Fredrick Douglas’ and James’ Test for True Religion: Does American Faith Pass?

The evil done in spite of the Christian faith (against the conscience) pales in comparison to the evil done on behalf of the faith (in good conscience).  Christian complicity in systemic evil, such as slavery, national socialism, white supremacy, bigotry, oppression of women and minorities, or simply the abuse, due to misshapen theology, visited upon the powerless (children, women, people of color, foreigners, the worker denied his wages in James), is a clear sign of a religion that has gone deaf. The danger of evil and especially of an evil religion is that the voice of the oppressors drowns out the voice of the oppressed, all in the name of Christianity. We can, I argue below, be preserved from evil or be preserved from being the devil ourselves in developing our capacity to hear.  

There are several tests which the New Testament provides to judge true religion. As James describes it, one must be a doer of the word. A religion that does not provide for widows, orphans, and the poor, is not true religion. A religion which creates widows and orphans and which impoverishes, kills, excludes, and oppresses, is, by extension, “defiled and impure” (James 1:19-27).  One who denigrates the impoverished and joins the oppressor is not a Jesus follower. The Christian loves his neighbor who is by definition (according to both James and Jesus) one of the poor and oppressed (James 2). In his various tests of true religion James provides, though, a singular definitive marker for distinguishing Christianity from pure evil – the capacity to hear the oppressed.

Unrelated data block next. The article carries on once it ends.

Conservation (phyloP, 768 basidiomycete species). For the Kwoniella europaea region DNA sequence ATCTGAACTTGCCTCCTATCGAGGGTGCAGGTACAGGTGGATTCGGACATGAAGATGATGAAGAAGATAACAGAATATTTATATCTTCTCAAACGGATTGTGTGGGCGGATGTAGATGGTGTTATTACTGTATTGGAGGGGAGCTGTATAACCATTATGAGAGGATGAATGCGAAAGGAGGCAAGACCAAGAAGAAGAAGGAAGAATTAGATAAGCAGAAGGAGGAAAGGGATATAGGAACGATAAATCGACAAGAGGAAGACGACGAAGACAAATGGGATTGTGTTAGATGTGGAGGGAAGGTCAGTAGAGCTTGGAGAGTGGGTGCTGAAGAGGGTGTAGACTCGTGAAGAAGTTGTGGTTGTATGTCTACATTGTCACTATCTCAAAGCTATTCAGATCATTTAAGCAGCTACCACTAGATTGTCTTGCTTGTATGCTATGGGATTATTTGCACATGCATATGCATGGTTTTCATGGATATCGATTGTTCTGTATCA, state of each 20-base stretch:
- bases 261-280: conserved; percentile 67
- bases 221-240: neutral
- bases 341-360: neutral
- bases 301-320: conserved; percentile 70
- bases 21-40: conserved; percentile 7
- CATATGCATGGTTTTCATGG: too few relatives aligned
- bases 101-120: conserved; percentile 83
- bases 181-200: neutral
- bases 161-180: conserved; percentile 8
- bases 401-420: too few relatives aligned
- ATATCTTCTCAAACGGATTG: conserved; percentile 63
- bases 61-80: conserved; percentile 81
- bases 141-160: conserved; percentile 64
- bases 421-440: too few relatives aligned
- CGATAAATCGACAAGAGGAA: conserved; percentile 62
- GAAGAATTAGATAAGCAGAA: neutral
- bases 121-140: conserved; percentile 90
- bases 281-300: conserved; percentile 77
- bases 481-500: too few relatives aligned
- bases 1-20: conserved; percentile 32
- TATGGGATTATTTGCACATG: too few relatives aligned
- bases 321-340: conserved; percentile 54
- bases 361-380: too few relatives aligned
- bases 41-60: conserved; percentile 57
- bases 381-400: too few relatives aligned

We might hope that our particular (“orthodox”) expression of the faith (e.g., Evangelicalism, Roman Catholicism, Protestantism, Eastern Orthodoxy, Anglicanism, or personal pietism, etc.) will preserve us from systemic complicity in evil, but orthodoxy is apparently no protection. “You believe that God is one. You do well; the demons also believe, and shudder” (James 2:19, ASB).  A small dose of history indicates near universal collusion (with exceptions within any particular group) with slavery, anti-Semitism, and various forms of political evil.  Membership in a particular church will not preserve from complicity in evil and, in fact, church history teaches us that membership in any particular church has sometimes been more of a guarantee of complicity than not. (Even James is having to warn one of the first churches against denigrating the poor.)

Frederick Douglas claimed there was a difference so wide between the Christianity of Christ and the Christianity of this land “that to receive the one as good, pure, and holy, is of necessity to reject the other as bad, corrupt, and wicked. To be the friend of the one, is of necessity to be the enemy of the other.”  What was absolutely clear to a run-away slave, was a truth obscured by economics, national and regional loyalty, and what amounted to a way of life.  The “slave-holding, women-whipping, cradle-plundering, partial and hypocritical Christianity of this land” did not have the perspective to understand it was an abomination to the name of Christ. “Isn’t this the purest form of deceit,” to call evil good in the name of Christ?